Stone’s deadpan is so extreme that at times it’s almost zombielike—she walks as if her spine is a steel rod, turning her head like it’s on a swivel—but it’s also what makes Kinds of Kindness register as an exhilaratingly morbid comedy rather than a miserabilist horror show. (She reserves her driest delivery for the line “There, dogs were in charge.”) Because she accepts this world as it is, with its sharp-edged cruelty and absurdist flourishes, we do too. She’s taking her audience to darker and darker places, and we keep trusting her to lead the way.

Stone hasn’t abandoned the limelight: Among her upcoming projects is a sequel to 2021’s Cruella, where she plays a punk-lite version of the classic Disney villain. (Imagine Birdman’s sullen twentysomething donning Vivienne Westwood.) But she’s also signed on to her fourth movie with Lanthimos, as well as the next by Ari Aster, another director known for pushing his audience, and his actors, to extremes. Sally Field, who fulsomely recapped Stone’s career as part of the Best Actress presentation in March, famously accepted her second Oscar by exclaiming, “You like me!” But it seems as if Stone is starting to feel a little unnerved by all that liking, and curious about what else she can make people feel.

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Emma Stone Has Changed Her Whole Style of Acting. It’s a Wonder to Behold. (2024)


Why did Emma Stone change her name from Emily? ›

The Oscar winner said Emma became her professional first name to avoid having the same credit as another actor. "(Emily Stone) was taken at Screen Actors Guild. It's sort of like when you register a business and you can't have the same name as someone else," she said.

What movie made Emma Stone famous? ›

Easy A (2010) This teen riff on The Scarlet Letter was Stone's first starring role, and she later admitted that the stress of making it led to many sleepless nights. You'd never know from watching the breezy, sneakily emotional Easy A, which is the epitome of Stone's sweet-and-spiky persona.

What ethnicity is Emma Stone? ›

She lived on the grounds of the Camelback Inn resort from ages 12 to 15. She has a younger brother, Spencer. Her paternal grandfather, Conrad Ostberg Sten, was from a Swedish family that anglicized their surname to "Stone". She also has German, English, Scottish, and Irish ancestry.

How old was Emma Stone when she started acting? ›

Emma Stone is an American actress who aspired to an acting career from an early age. She had her first role onstage at age 11, and followed with parts in sixteen plays in a regional theater in Arizona.

What did Andrew Garfield call Emma Stone? ›

In a special feature on The Amazing Spider-Man's Blu-ray/DVD release, Andrew Garfield is seen talking about Emma Stone and describes him as a “shot of espresso”. He says, “She was like a shot of espresso. She's like being bathed in the sunlight.

Are Emma Stone and Ryan Gosling friends? ›

Ryan Gosling and Emma Stone may not be each other's love interests in real life – but they do have a very close friendship. Gosling and Stone met during the audition for 2011's Crazy, Stupid, Love.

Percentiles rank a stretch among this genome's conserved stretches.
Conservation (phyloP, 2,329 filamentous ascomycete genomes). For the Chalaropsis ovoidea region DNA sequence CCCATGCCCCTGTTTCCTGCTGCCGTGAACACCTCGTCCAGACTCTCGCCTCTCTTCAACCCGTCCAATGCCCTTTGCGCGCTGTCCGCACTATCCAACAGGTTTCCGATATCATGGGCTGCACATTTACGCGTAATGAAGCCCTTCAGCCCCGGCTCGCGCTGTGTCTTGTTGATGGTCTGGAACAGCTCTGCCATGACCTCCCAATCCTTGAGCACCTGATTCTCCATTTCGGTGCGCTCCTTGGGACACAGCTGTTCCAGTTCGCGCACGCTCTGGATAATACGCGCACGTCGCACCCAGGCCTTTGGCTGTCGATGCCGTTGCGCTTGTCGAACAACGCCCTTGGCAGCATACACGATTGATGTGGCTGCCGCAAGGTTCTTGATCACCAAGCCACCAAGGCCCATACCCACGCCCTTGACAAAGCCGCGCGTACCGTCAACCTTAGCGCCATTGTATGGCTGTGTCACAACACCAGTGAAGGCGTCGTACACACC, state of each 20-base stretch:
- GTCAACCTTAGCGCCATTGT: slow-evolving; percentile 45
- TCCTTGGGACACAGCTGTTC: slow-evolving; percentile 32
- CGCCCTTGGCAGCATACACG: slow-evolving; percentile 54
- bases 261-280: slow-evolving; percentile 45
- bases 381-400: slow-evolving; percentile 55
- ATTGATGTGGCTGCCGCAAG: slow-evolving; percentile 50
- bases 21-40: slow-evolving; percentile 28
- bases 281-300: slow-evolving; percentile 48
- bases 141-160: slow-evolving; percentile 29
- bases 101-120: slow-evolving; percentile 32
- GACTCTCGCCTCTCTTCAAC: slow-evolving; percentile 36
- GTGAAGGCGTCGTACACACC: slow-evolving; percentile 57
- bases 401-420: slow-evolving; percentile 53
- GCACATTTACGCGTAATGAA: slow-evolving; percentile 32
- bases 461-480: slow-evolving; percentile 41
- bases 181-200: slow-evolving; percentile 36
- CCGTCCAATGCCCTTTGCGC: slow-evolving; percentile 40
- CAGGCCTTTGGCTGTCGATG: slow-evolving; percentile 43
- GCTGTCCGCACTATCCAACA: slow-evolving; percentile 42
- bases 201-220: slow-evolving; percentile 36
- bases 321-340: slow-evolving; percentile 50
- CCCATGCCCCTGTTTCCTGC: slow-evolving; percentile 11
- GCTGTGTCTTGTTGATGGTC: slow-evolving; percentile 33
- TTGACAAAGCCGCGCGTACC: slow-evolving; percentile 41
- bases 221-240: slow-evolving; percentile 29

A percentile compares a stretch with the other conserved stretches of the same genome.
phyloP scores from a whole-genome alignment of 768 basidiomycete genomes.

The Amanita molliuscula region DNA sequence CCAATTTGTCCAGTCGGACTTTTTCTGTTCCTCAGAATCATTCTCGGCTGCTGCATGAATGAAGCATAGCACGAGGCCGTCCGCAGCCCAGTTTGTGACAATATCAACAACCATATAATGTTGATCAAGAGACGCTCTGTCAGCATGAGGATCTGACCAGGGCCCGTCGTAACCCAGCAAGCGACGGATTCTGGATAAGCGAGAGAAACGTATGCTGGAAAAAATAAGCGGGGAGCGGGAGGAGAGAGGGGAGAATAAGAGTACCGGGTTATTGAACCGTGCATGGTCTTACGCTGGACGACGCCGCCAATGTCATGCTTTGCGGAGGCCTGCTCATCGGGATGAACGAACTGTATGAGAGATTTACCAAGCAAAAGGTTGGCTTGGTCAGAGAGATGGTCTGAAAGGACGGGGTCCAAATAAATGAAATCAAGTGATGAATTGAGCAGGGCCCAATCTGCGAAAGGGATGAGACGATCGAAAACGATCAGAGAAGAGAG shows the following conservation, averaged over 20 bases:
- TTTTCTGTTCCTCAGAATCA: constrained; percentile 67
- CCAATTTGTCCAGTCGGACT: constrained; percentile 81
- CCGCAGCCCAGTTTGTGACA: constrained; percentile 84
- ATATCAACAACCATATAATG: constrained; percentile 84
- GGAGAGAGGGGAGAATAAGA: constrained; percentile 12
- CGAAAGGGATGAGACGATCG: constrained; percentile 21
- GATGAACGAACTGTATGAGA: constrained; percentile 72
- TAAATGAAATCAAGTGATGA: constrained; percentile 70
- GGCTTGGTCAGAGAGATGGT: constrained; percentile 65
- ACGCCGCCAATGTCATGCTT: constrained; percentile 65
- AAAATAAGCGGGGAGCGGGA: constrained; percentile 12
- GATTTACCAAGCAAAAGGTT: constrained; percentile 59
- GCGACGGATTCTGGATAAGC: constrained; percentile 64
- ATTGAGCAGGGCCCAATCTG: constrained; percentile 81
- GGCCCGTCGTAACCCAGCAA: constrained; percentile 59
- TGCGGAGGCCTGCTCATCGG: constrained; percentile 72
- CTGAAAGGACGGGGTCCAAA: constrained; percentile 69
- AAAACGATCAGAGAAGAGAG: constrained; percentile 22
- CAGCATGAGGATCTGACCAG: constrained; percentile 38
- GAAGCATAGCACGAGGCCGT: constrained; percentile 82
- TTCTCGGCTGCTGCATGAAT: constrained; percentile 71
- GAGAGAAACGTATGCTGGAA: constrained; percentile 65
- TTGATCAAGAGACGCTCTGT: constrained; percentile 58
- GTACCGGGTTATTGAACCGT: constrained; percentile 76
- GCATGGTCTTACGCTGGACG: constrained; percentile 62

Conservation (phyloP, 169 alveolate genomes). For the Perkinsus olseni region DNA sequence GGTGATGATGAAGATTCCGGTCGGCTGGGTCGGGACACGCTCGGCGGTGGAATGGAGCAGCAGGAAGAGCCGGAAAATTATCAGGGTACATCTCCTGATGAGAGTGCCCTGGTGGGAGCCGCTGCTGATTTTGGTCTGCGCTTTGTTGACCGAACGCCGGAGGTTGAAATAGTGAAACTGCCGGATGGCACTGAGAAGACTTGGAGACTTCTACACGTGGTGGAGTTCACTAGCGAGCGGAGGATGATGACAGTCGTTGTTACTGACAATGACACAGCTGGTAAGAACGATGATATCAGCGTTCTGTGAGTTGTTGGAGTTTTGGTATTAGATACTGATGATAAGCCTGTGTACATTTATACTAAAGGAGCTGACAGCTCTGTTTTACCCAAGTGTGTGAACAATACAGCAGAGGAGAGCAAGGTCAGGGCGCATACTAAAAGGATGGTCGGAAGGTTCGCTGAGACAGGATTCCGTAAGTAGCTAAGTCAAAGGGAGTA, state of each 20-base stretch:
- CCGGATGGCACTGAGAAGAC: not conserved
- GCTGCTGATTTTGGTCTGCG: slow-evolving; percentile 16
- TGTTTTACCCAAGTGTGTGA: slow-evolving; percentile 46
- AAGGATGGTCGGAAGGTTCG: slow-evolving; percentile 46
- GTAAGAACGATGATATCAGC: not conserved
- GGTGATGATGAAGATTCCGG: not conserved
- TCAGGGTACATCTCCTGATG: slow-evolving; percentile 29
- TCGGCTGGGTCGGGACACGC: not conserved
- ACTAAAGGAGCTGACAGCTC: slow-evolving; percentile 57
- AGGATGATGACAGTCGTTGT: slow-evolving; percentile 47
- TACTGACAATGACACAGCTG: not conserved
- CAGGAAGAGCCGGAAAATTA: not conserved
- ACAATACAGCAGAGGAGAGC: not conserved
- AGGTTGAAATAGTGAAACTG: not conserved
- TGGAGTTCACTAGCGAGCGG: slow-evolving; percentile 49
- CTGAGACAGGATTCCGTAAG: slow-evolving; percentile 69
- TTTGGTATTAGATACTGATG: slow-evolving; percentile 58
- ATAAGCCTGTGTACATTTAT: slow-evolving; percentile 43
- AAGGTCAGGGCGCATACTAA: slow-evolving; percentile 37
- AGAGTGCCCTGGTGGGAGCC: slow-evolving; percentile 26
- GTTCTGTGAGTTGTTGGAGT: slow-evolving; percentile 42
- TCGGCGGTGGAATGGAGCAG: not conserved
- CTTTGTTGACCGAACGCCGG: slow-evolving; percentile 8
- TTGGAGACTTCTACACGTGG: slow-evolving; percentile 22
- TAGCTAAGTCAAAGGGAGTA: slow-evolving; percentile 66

Who is Emma Stone's husband? ›

Emma Stone's husband Dave McCary stands by as she gets her Oscar engraved.

Does Emma Stone have GREY eyes? ›

Emma Stone

Known for her versatility and expressive performances in hits like "La La Land" and "Easy A," Emma's eyes are a fascinating play of gray and green. Depending on the light, they can shift from a stormy gray to a vibrant green, adding depth and emotion to her every look.

What personality is Emma Stone? ›

Emma Stone, the American actress known for her roles in La La Land, The Help, and Easy A, could be an INFJ personality type based on her on-screen and off-screen persona. INFJs are known for their creativity, empathy, and intuition, which aligns with Stone's acting style and philanthropic efforts.

When did Emma Stone get anxiety? ›

Stone had her first panic attack at age 7. She says acting helps with anxiety, because it draws on her "big feelings." She's nominated for an Oscar for Poor Things. Originally broadcast Jan. 31, 2024.

Is Emma Stone married with a kid? ›

Louise Jean

And then I got older and I was like, I really want to get married, I really want to have kids," Stone said at the time. After they married, Stone and McCary welcomed their first child, a daughter named Louise Jean in March 2021.

How did Emma Stone and Taylor Swift meet? ›

Swift and Stone initially met on April 27, 2008, at Hollywood Life magazine's Young Hollywood Awards in Los Angeles. At the event, the duo posed for a series of sweet photos in coordinating purple dresses.

Why does Emily Stone call herself Emma? ›

Stone previously admitted that she once wanted to be called Emma due to her fascination with Spice Girls member Emma Bunton (Baby Spice). “Growing up, I was super blonde, and my real name is Emily, but I wanted to be called Emma because of Baby Spice.

Why did Emma change her name? ›

Explaining why the two-time Oscar-winning star changed her name, the Poor Things actress said it occurred when registering with the actors union SAG-AFTRA and she discover there was already a member named Emily Stone.

Why is Emily called Emily? ›

Emily is a girl's name of Latin origin. Derived from the Roman namesake "Aemilia," it has several meanings, including "rival," "laborious," and "eager." Emily is a popular choice for girls worldwide and regularly features among the top-ranked names.

Is Emma a form of Emily? ›

The name is etymologically unrelated to Amalia, Amelia, Emilia, and Emily, all of which are derived from other sources, but all of these names have been associated with each other due to their similarity in appearance and sound.